“What is it?” Rachel came back with and the bottle of whiskey I keep for special occasions. Like New Year’s or when I really want to get drunk. I wanted a drink or six, but it looked like I was going dragon hunting, like it not.
“More gold. In this girl’s apartment. I hope she’s dumping it right now.” I stood up. “I’m going to need the sword.”
She put her hands on her hips. “First things first—what girl?”
I groaned. “I’ll explain on the way.”
“I’ll get the sword. I’m coming with you.”
I nodded. No point in having this argument again. “Of course.”
She headed to my bedroom. “This doesn’t make me the sidekick, by the way!”
I took a quick drink of whiskey. It burned. Like a dragon’s breath. “Of course.”
We pulled up a block from Cory’s Bucktown apartment building 45 minutes later. I carried the sword, hidden by a blanket, and Rachel held a plastic drugstore bag. We rang Cory’s buzzer, and an elevator ride brought us to her door.
“You’re here.” She seemed surprised. “I didn’t think you were really coming. Uh, you’re . . .”
“Rachel.” She pushed through the door first. “I’m Tom’s associate detective. Not an assistant. Let’s get that straight right now.”
“Okay!” Cory backed away. “Dan, they’re—”
“What’s going on?” A voice thundered behind her. “Who the hell is here?”
Cory shut and locked her door. “I did what you said.” She lowered her head, her voice quiet. “I took it out back. Under the dumpster, in case I needed to get it again. But now Dan’s mad.”
That was the least of my worries. Rachel walked ahead of me into Cory’s living room, where Daniel sat on a couch, slumped over, like his brother in the wheelchair.
He had gray hair, thicker than Leo, and broad shoulders. But he had the same big ears and thick chin. “Who the hell are you?”
“Tom Jurgen.” I set the sword on the ground. “Your brother Leo hired me to find you.”
“Right.” Daniel glared out the window. “He’s only worried about his gold.”
“We all have bigger problems right now.” I pulled my phone from my pocket. “But I can call him right now if you want to talk. Maybe patch things up?”
“Wait! Don’t!” He lurched forward. “Yes, I took his gold. Do you know what he’s like? Did you meet him?” Daniel pounded the arm of the sofa with pent-up fury. “All my life, Leo acts like he knew everything, and I’m just the stupid little brother. But I’m an architect! I build things! And what does he do but sit around counting his money? What’s he going to do with it?”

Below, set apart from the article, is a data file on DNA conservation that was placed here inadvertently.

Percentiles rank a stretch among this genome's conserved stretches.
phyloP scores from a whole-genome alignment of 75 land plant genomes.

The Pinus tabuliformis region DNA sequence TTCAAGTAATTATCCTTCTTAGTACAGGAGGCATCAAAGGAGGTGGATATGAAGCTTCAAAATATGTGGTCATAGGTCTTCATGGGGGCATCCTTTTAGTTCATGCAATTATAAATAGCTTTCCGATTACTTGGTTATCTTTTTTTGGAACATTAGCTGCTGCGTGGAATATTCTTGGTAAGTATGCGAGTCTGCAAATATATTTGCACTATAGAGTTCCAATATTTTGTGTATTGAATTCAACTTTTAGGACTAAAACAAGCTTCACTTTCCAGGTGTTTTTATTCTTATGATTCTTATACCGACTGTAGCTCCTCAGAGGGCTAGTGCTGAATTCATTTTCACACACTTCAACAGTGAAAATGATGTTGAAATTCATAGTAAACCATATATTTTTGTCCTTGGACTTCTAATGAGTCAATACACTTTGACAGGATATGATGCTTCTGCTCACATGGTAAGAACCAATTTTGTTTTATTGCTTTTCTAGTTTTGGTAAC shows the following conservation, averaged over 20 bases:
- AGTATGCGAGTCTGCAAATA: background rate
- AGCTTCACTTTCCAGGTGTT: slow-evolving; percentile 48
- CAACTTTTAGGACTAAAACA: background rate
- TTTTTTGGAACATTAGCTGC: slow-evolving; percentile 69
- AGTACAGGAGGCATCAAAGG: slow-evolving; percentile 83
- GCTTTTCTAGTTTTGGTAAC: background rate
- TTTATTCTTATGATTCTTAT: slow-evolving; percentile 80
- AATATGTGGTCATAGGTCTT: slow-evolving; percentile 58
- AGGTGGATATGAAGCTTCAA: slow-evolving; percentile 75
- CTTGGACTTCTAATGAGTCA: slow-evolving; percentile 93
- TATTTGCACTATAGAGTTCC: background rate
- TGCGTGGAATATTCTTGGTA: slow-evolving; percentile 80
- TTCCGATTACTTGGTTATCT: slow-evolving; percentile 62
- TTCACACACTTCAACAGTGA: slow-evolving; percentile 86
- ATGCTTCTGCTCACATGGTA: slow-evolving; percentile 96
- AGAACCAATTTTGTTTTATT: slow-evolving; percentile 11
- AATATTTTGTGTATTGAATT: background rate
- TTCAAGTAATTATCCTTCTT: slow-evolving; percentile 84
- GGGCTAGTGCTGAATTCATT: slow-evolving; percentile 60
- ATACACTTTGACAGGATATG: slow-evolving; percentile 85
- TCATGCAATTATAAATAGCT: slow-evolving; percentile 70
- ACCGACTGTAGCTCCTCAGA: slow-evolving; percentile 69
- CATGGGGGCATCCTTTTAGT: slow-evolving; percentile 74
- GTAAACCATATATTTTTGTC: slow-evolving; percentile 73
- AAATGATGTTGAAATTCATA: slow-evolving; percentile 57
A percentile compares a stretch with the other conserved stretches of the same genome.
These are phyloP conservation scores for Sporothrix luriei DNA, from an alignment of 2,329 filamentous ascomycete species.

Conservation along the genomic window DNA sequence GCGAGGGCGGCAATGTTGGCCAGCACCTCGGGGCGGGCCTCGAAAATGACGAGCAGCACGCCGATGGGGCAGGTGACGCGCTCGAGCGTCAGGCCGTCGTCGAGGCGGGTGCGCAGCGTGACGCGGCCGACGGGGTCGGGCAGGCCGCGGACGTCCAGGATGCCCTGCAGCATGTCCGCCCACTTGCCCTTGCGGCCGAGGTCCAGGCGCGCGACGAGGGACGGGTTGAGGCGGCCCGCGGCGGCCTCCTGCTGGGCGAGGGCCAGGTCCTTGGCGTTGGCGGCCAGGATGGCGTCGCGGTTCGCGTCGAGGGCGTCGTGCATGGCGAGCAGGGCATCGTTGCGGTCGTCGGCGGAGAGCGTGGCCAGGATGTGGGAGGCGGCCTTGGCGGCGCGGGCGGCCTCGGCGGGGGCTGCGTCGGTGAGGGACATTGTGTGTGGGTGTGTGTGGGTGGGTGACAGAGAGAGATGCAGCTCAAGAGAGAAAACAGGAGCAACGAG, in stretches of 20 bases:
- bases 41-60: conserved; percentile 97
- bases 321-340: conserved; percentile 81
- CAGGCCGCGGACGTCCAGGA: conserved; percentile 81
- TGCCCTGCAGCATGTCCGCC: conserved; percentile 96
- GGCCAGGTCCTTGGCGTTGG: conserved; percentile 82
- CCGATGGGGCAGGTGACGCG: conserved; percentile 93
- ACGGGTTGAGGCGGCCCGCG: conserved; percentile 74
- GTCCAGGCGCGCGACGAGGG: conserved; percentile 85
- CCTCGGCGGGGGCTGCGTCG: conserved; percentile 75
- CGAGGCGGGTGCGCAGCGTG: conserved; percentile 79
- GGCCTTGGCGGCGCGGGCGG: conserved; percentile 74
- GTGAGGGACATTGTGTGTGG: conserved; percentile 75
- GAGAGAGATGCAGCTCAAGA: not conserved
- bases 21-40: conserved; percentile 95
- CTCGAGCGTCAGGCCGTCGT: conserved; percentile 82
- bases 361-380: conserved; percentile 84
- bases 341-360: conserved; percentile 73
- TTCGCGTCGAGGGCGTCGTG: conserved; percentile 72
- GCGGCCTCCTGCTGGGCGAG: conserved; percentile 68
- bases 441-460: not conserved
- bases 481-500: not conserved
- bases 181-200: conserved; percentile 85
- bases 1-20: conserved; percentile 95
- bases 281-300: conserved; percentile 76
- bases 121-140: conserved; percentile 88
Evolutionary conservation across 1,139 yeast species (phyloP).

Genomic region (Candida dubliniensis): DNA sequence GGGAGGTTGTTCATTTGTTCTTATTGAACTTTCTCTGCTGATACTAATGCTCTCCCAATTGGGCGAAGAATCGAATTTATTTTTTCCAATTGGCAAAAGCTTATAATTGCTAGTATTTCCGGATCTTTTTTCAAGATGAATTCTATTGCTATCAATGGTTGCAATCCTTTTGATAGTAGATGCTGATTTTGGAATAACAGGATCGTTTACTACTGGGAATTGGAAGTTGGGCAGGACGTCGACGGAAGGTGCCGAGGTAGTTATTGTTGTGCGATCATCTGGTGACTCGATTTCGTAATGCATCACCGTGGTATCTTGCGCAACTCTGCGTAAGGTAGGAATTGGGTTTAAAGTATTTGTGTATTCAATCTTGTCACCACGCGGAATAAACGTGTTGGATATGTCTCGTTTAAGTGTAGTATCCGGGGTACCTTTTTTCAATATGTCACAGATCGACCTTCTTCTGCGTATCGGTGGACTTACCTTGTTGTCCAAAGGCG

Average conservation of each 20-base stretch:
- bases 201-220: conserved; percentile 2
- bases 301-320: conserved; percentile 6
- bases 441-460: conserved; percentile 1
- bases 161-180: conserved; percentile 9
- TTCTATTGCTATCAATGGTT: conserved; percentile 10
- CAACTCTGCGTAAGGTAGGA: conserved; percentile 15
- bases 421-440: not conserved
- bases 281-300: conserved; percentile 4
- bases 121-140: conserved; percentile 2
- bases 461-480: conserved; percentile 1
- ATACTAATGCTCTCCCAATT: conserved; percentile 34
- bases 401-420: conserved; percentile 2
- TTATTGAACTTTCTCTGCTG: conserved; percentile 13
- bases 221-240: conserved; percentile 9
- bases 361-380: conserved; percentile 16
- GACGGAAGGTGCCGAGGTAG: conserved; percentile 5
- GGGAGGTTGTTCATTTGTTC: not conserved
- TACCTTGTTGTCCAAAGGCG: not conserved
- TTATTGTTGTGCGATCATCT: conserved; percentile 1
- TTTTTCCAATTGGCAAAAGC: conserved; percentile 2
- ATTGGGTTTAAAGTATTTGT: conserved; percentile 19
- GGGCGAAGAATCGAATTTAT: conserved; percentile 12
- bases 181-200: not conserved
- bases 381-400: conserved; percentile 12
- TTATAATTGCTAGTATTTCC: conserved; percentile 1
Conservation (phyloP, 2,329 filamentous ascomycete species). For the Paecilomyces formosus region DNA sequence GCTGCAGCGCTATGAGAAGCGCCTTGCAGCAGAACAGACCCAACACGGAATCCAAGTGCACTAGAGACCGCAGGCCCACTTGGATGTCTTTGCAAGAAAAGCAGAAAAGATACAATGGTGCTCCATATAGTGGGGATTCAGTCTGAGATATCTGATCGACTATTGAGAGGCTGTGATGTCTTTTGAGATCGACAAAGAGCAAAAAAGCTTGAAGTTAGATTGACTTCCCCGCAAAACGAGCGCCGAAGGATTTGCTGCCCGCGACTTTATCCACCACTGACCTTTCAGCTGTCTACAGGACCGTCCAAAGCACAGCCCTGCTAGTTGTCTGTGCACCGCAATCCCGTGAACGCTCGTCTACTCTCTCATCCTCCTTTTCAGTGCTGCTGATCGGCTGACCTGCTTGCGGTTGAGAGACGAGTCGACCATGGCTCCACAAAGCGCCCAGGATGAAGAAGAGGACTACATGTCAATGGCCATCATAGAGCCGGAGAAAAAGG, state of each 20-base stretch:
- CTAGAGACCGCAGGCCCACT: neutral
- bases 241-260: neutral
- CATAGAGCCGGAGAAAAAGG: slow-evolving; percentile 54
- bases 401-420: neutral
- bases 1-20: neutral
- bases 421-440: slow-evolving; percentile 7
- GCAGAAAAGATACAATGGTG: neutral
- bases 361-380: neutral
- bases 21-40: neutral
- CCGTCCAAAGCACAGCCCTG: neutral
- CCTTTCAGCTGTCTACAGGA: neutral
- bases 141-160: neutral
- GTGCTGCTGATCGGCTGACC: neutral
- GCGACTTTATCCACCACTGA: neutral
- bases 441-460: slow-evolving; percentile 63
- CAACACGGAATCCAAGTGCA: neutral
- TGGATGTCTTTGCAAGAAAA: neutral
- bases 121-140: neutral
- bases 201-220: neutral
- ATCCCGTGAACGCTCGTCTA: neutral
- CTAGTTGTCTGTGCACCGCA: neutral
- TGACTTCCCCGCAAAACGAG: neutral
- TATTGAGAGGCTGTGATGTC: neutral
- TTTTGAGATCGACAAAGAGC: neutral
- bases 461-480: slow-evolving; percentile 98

He slumped back again. “You saw him, didn’t you? All that gold down in his basement, and he’s lying there like a lump in his chair. He just stares out the window at the house next door. My house. I offered to pay for his share, but he turns me down. He just wants something to hold against me, like he’s doing me a favor I don’t need.”
Yeah, family disputes are the worst. Just ask any cop. I put my phone away. “So the bigger problem I mentioned? There’s a dragon out there killing people. Like Livvy.”
“Oh, god.” Daniel lowered his head. “I didn’t think . . .”
“You gave Livvy a gold krugerrand. And Cory. Anyone else?”
“No.” He shook his head. “I only knew I was going to have to go away. But what can you do with that much gold? I had to turn it into cash, and that’s not easy.”
“So you kept going to work?”
“I didn’t want to disappear right away. I had to figure it out. And I wanted to—take care of people.” He gazed at Cory. “I didn’t think . . .”
“Yeah, right.” She turned away. “Asshole.”
“So where’s the rest of the gold?”
“In my van. I parked it at the top of the highest garage I could find. You wouldn’t believe how heavy that locker was when I carried it up the stairs.” He looked at Cory. “I just kept some of it so I’d have some cash while I figured out how to convert it.”
Cory suddenly looked at me. “Hey, what happened to that coin I gave you?”
I reached into my back pocket. “Right here.” I held it out in my palm.
Cory backed away. “Is that—oh shit, is that going to bring it here?”